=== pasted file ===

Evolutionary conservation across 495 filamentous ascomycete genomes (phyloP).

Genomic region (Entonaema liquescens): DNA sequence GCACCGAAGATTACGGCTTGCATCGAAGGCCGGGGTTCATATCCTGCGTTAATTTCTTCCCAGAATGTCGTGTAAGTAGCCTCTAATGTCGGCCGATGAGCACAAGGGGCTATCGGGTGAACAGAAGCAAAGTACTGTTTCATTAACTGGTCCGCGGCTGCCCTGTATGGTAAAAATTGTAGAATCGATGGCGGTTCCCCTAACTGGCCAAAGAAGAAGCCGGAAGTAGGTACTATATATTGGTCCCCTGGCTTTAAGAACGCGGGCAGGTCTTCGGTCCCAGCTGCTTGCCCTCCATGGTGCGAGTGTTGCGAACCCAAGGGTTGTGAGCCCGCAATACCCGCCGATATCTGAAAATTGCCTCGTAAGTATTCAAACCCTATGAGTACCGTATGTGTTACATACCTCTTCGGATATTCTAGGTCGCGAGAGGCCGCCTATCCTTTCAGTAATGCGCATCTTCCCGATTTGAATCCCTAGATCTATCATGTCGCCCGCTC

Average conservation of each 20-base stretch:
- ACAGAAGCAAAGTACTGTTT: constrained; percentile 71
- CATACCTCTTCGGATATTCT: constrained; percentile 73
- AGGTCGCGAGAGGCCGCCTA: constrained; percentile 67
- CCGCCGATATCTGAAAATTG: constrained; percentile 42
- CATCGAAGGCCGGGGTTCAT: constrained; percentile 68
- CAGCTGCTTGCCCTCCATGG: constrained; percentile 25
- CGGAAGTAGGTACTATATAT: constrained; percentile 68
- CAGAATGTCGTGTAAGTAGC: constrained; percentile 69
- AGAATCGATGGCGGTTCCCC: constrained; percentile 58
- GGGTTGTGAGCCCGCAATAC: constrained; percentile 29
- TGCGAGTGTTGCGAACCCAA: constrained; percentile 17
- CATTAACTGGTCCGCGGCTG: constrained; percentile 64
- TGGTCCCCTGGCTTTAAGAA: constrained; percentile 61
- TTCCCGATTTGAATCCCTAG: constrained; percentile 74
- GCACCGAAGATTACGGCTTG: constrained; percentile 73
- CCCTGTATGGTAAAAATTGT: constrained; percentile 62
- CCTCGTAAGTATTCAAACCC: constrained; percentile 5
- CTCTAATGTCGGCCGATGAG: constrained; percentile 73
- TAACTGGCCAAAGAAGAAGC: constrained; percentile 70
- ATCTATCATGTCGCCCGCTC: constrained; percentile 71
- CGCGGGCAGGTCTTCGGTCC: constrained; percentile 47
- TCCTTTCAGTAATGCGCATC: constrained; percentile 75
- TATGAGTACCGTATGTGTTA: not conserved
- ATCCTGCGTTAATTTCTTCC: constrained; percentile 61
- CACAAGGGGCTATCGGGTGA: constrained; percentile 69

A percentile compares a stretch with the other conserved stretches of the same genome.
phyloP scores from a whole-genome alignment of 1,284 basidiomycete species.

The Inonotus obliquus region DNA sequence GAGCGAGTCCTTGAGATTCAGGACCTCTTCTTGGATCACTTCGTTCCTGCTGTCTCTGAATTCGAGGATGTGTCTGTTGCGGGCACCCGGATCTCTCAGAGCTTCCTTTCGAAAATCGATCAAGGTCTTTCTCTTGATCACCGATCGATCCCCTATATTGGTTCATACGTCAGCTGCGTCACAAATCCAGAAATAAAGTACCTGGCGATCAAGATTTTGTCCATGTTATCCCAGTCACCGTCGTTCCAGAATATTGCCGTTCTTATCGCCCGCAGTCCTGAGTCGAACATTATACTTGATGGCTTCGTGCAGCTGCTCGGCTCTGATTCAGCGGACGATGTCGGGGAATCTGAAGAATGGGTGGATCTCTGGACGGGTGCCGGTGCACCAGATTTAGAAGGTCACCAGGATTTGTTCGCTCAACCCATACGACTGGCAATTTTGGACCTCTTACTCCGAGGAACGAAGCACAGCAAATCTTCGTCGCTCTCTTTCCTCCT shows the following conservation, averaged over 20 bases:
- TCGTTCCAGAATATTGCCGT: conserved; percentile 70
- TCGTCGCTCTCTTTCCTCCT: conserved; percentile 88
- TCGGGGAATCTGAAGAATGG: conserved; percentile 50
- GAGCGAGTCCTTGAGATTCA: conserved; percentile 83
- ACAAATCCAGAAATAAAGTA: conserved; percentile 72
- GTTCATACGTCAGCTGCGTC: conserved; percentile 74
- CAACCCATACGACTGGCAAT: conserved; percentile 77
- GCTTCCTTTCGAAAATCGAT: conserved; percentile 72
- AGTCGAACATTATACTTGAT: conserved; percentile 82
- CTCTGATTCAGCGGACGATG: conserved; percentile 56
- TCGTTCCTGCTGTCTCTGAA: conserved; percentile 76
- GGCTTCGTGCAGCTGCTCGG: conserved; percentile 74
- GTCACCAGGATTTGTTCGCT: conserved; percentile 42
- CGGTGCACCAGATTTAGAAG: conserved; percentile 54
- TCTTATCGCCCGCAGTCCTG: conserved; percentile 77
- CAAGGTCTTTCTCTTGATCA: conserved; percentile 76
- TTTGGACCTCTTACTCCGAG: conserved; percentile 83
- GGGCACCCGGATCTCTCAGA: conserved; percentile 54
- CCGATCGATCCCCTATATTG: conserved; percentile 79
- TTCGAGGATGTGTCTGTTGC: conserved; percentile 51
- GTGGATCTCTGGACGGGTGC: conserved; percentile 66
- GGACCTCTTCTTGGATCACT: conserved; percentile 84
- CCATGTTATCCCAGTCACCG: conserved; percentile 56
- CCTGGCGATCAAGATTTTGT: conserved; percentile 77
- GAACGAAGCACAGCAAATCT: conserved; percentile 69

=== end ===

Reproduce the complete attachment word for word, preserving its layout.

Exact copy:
Evolutionary conservation across 495 filamentous ascomycete genomes (phyloP).

Genomic region (Entonaema liquescens): DNA sequence GCACCGAAGATTACGGCTTGCATCGAAGGCCGGGGTTCATATCCTGCGTTAATTTCTTCCCAGAATGTCGTGTAAGTAGCCTCTAATGTCGGCCGATGAGCACAAGGGGCTATCGGGTGAACAGAAGCAAAGTACTGTTTCATTAACTGGTCCGCGGCTGCCCTGTATGGTAAAAATTGTAGAATCGATGGCGGTTCCCCTAACTGGCCAAAGAAGAAGCCGGAAGTAGGTACTATATATTGGTCCCCTGGCTTTAAGAACGCGGGCAGGTCTTCGGTCCCAGCTGCTTGCCCTCCATGGTGCGAGTGTTGCGAACCCAAGGGTTGTGAGCCCGCAATACCCGCCGATATCTGAAAATTGCCTCGTAAGTATTCAAACCCTATGAGTACCGTATGTGTTACATACCTCTTCGGATATTCTAGGTCGCGAGAGGCCGCCTATCCTTTCAGTAATGCGCATCTTCCCGATTTGAATCCCTAGATCTATCATGTCGCCCGCTC

Average conservation of each 20-base stretch:
- ACAGAAGCAAAGTACTGTTT: constrained; percentile 71
- CATACCTCTTCGGATATTCT: constrained; percentile 73
- AGGTCGCGAGAGGCCGCCTA: constrained; percentile 67
- CCGCCGATATCTGAAAATTG: constrained; percentile 42
- CATCGAAGGCCGGGGTTCAT: constrained; percentile 68
- CAGCTGCTTGCCCTCCATGG: constrained; percentile 25
- CGGAAGTAGGTACTATATAT: constrained; percentile 68
- CAGAATGTCGTGTAAGTAGC: constrained; percentile 69
- AGAATCGATGGCGGTTCCCC: constrained; percentile 58
- GGGTTGTGAGCCCGCAATAC: constrained; percentile 29
- TGCGAGTGTTGCGAACCCAA: constrained; percentile 17
- CATTAACTGGTCCGCGGCTG: constrained; percentile 64
- TGGTCCCCTGGCTTTAAGAA: constrained; percentile 61
- TTCCCGATTTGAATCCCTAG: constrained; percentile 74
- GCACCGAAGATTACGGCTTG: constrained; percentile 73
- CCCTGTATGGTAAAAATTGT: constrained; percentile 62
- CCTCGTAAGTATTCAAACCC: constrained; percentile 5
- CTCTAATGTCGGCCGATGAG: constrained; percentile 73
- TAACTGGCCAAAGAAGAAGC: constrained; percentile 70
- ATCTATCATGTCGCCCGCTC: constrained; percentile 71
- CGCGGGCAGGTCTTCGGTCC: constrained; percentile 47
- TCCTTTCAGTAATGCGCATC: constrained; percentile 75
- TATGAGTACCGTATGTGTTA: not conserved
- ATCCTGCGTTAATTTCTTCC: constrained; percentile 61
- CACAAGGGGCTATCGGGTGA: constrained; percentile 69

A percentile compares a stretch with the other conserved stretches of the same genome.
phyloP scores from a whole-genome alignment of 1,284 basidiomycete species.

The Inonotus obliquus region DNA sequence GAGCGAGTCCTTGAGATTCAGGACCTCTTCTTGGATCACTTCGTTCCTGCTGTCTCTGAATTCGAGGATGTGTCTGTTGCGGGCACCCGGATCTCTCAGAGCTTCCTTTCGAAAATCGATCAAGGTCTTTCTCTTGATCACCGATCGATCCCCTATATTGGTTCATACGTCAGCTGCGTCACAAATCCAGAAATAAAGTACCTGGCGATCAAGATTTTGTCCATGTTATCCCAGTCACCGTCGTTCCAGAATATTGCCGTTCTTATCGCCCGCAGTCCTGAGTCGAACATTATACTTGATGGCTTCGTGCAGCTGCTCGGCTCTGATTCAGCGGACGATGTCGGGGAATCTGAAGAATGGGTGGATCTCTGGACGGGTGCCGGTGCACCAGATTTAGAAGGTCACCAGGATTTGTTCGCTCAACCCATACGACTGGCAATTTTGGACCTCTTACTCCGAGGAACGAAGCACAGCAAATCTTCGTCGCTCTCTTTCCTCCT shows the following conservation, averaged over 20 bases:
- TCGTTCCAGAATATTGCCGT: conserved; percentile 70
- TCGTCGCTCTCTTTCCTCCT: conserved; percentile 88
- TCGGGGAATCTGAAGAATGG: conserved; percentile 50
- GAGCGAGTCCTTGAGATTCA: conserved; percentile 83
- ACAAATCCAGAAATAAAGTA: conserved; percentile 72
- GTTCATACGTCAGCTGCGTC: conserved; percentile 74
- CAACCCATACGACTGGCAAT: conserved; percentile 77
- GCTTCCTTTCGAAAATCGAT: conserved; percentile 72
- AGTCGAACATTATACTTGAT: conserved; percentile 82
- CTCTGATTCAGCGGACGATG: conserved; percentile 56
- TCGTTCCTGCTGTCTCTGAA: conserved; percentile 76
- GGCTTCGTGCAGCTGCTCGG: conserved; percentile 74
- GTCACCAGGATTTGTTCGCT: conserved; percentile 42
- CGGTGCACCAGATTTAGAAG: conserved; percentile 54
- TCTTATCGCCCGCAGTCCTG: conserved; percentile 77
- CAAGGTCTTTCTCTTGATCA: conserved; percentile 76
- TTTGGACCTCTTACTCCGAG: conserved; percentile 83
- GGGCACCCGGATCTCTCAGA: conserved; percentile 54
- CCGATCGATCCCCTATATTG: conserved; percentile 79
- TTCGAGGATGTGTCTGTTGC: conserved; percentile 51
- GTGGATCTCTGGACGGGTGC: conserved; percentile 66
- GGACCTCTTCTTGGATCACT: conserved; percentile 84
- CCATGTTATCCCAGTCACCG: conserved; percentile 56
- CCTGGCGATCAAGATTTTGT: conserved; percentile 77
- GAACGAAGCACAGCAAATCT: conserved; percentile 69